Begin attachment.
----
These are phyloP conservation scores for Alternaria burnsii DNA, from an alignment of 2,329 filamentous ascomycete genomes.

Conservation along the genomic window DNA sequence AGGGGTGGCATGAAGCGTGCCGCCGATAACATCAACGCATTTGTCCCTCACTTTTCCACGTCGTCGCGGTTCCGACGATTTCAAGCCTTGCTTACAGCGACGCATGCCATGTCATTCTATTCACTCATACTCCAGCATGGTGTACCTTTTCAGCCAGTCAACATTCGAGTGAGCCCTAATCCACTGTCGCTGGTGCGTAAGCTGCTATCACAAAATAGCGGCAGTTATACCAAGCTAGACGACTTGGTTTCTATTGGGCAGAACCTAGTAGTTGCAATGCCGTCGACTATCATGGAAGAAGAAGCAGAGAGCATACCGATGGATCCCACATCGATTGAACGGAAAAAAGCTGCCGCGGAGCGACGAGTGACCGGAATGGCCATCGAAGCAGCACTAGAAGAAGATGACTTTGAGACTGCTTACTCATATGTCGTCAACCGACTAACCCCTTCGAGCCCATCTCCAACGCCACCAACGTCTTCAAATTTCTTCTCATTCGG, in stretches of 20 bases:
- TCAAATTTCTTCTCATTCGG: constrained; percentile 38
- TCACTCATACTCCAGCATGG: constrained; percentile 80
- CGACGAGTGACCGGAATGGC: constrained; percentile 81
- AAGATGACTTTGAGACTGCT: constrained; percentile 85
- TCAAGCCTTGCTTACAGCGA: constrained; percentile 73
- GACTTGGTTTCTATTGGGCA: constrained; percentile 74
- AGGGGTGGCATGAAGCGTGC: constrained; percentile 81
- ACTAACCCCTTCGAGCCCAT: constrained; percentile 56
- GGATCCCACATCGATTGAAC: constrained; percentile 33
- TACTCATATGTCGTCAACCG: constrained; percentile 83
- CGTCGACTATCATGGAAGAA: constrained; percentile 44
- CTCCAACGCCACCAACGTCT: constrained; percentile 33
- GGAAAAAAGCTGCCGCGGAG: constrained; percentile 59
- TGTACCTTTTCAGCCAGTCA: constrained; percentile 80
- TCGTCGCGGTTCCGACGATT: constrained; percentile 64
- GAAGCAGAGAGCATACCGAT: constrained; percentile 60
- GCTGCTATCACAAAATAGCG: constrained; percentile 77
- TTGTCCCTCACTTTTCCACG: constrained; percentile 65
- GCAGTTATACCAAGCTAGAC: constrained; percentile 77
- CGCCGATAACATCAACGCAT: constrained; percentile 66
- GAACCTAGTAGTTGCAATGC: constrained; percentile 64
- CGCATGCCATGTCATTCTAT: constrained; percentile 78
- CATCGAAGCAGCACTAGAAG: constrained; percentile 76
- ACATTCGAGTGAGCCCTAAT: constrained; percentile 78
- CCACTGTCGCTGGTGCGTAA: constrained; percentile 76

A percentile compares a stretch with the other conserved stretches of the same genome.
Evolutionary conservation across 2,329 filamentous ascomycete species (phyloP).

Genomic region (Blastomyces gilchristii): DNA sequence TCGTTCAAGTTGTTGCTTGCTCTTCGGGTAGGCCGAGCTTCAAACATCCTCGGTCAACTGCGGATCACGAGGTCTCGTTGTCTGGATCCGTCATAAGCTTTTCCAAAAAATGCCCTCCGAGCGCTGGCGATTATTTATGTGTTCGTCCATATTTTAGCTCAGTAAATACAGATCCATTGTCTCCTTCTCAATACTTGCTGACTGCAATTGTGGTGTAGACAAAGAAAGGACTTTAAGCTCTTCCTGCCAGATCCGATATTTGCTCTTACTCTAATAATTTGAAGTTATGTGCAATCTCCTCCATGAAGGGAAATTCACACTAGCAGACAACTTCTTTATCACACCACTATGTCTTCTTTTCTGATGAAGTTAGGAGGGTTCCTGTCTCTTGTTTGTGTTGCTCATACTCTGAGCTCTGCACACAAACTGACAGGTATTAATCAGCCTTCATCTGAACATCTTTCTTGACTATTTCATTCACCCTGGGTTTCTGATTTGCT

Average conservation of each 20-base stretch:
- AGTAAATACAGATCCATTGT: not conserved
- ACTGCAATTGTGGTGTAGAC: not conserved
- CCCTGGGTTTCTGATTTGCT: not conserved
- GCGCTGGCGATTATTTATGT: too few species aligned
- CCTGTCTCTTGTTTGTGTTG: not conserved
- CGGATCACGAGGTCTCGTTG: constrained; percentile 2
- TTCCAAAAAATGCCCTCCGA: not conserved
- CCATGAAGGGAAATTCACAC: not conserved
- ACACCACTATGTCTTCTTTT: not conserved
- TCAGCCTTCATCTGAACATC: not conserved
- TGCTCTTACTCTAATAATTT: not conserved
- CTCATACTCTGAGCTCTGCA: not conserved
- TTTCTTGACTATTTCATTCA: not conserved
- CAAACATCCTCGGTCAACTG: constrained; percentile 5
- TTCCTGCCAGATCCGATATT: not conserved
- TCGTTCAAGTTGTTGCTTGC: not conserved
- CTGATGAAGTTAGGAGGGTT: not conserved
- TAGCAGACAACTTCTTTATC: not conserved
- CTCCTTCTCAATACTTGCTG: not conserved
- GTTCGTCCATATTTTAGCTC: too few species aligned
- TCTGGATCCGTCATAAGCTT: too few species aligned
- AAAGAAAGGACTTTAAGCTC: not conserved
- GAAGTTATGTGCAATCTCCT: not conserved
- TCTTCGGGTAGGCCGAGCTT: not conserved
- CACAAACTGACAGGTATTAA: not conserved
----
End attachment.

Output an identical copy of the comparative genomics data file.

These are phyloP conservation scores for Alternaria burnsii DNA, from an alignment of 2,329 filamentous ascomycete genomes.

Conservation along the genomic window DNA sequence AGGGGTGGCATGAAGCGTGCCGCCGATAACATCAACGCATTTGTCCCTCACTTTTCCACGTCGTCGCGGTTCCGACGATTTCAAGCCTTGCTTACAGCGACGCATGCCATGTCATTCTATTCACTCATACTCCAGCATGGTGTACCTTTTCAGCCAGTCAACATTCGAGTGAGCCCTAATCCACTGTCGCTGGTGCGTAAGCTGCTATCACAAAATAGCGGCAGTTATACCAAGCTAGACGACTTGGTTTCTATTGGGCAGAACCTAGTAGTTGCAATGCCGTCGACTATCATGGAAGAAGAAGCAGAGAGCATACCGATGGATCCCACATCGATTGAACGGAAAAAAGCTGCCGCGGAGCGACGAGTGACCGGAATGGCCATCGAAGCAGCACTAGAAGAAGATGACTTTGAGACTGCTTACTCATATGTCGTCAACCGACTAACCCCTTCGAGCCCATCTCCAACGCCACCAACGTCTTCAAATTTCTTCTCATTCGG, in stretches of 20 bases:
- TCAAATTTCTTCTCATTCGG: constrained; percentile 38
- TCACTCATACTCCAGCATGG: constrained; percentile 80
- CGACGAGTGACCGGAATGGC: constrained; percentile 81
- AAGATGACTTTGAGACTGCT: constrained; percentile 85
- TCAAGCCTTGCTTACAGCGA: constrained; percentile 73
- GACTTGGTTTCTATTGGGCA: constrained; percentile 74
- AGGGGTGGCATGAAGCGTGC: constrained; percentile 81
- ACTAACCCCTTCGAGCCCAT: constrained; percentile 56
- GGATCCCACATCGATTGAAC: constrained; percentile 33
- TACTCATATGTCGTCAACCG: constrained; percentile 83
- CGTCGACTATCATGGAAGAA: constrained; percentile 44
- CTCCAACGCCACCAACGTCT: constrained; percentile 33
- GGAAAAAAGCTGCCGCGGAG: constrained; percentile 59
- TGTACCTTTTCAGCCAGTCA: constrained; percentile 80
- TCGTCGCGGTTCCGACGATT: constrained; percentile 64
- GAAGCAGAGAGCATACCGAT: constrained; percentile 60
- GCTGCTATCACAAAATAGCG: constrained; percentile 77
- TTGTCCCTCACTTTTCCACG: constrained; percentile 65
- GCAGTTATACCAAGCTAGAC: constrained; percentile 77
- CGCCGATAACATCAACGCAT: constrained; percentile 66
- GAACCTAGTAGTTGCAATGC: constrained; percentile 64
- CGCATGCCATGTCATTCTAT: constrained; percentile 78
- CATCGAAGCAGCACTAGAAG: constrained; percentile 76
- ACATTCGAGTGAGCCCTAAT: constrained; percentile 78
- CCACTGTCGCTGGTGCGTAA: constrained; percentile 76

A percentile compares a stretch with the other conserved stretches of the same genome.
Evolutionary conservation across 2,329 filamentous ascomycete species (phyloP).

Genomic region (Blastomyces gilchristii): DNA sequence TCGTTCAAGTTGTTGCTTGCTCTTCGGGTAGGCCGAGCTTCAAACATCCTCGGTCAACTGCGGATCACGAGGTCTCGTTGTCTGGATCCGTCATAAGCTTTTCCAAAAAATGCCCTCCGAGCGCTGGCGATTATTTATGTGTTCGTCCATATTTTAGCTCAGTAAATACAGATCCATTGTCTCCTTCTCAATACTTGCTGACTGCAATTGTGGTGTAGACAAAGAAAGGACTTTAAGCTCTTCCTGCCAGATCCGATATTTGCTCTTACTCTAATAATTTGAAGTTATGTGCAATCTCCTCCATGAAGGGAAATTCACACTAGCAGACAACTTCTTTATCACACCACTATGTCTTCTTTTCTGATGAAGTTAGGAGGGTTCCTGTCTCTTGTTTGTGTTGCTCATACTCTGAGCTCTGCACACAAACTGACAGGTATTAATCAGCCTTCATCTGAACATCTTTCTTGACTATTTCATTCACCCTGGGTTTCTGATTTGCT

Average conservation of each 20-base stretch:
- AGTAAATACAGATCCATTGT: not conserved
- ACTGCAATTGTGGTGTAGAC: not conserved
- CCCTGGGTTTCTGATTTGCT: not conserved
- GCGCTGGCGATTATTTATGT: too few species aligned
- CCTGTCTCTTGTTTGTGTTG: not conserved
- CGGATCACGAGGTCTCGTTG: constrained; percentile 2
- TTCCAAAAAATGCCCTCCGA: not conserved
- CCATGAAGGGAAATTCACAC: not conserved
- ACACCACTATGTCTTCTTTT: not conserved
- TCAGCCTTCATCTGAACATC: not conserved
- TGCTCTTACTCTAATAATTT: not conserved
- CTCATACTCTGAGCTCTGCA: not conserved
- TTTCTTGACTATTTCATTCA: not conserved
- CAAACATCCTCGGTCAACTG: constrained; percentile 5
- TTCCTGCCAGATCCGATATT: not conserved
- TCGTTCAAGTTGTTGCTTGC: not conserved
- CTGATGAAGTTAGGAGGGTT: not conserved
- TAGCAGACAACTTCTTTATC: not conserved
- CTCCTTCTCAATACTTGCTG: not conserved
- GTTCGTCCATATTTTAGCTC: too few species aligned
- TCTGGATCCGTCATAAGCTT: too few species aligned
- AAAGAAAGGACTTTAAGCTC: not conserved
- GAAGTTATGTGCAATCTCCT: not conserved
- TCTTCGGGTAGGCCGAGCTT: not conserved
- CACAAACTGACAGGTATTAA: not conserved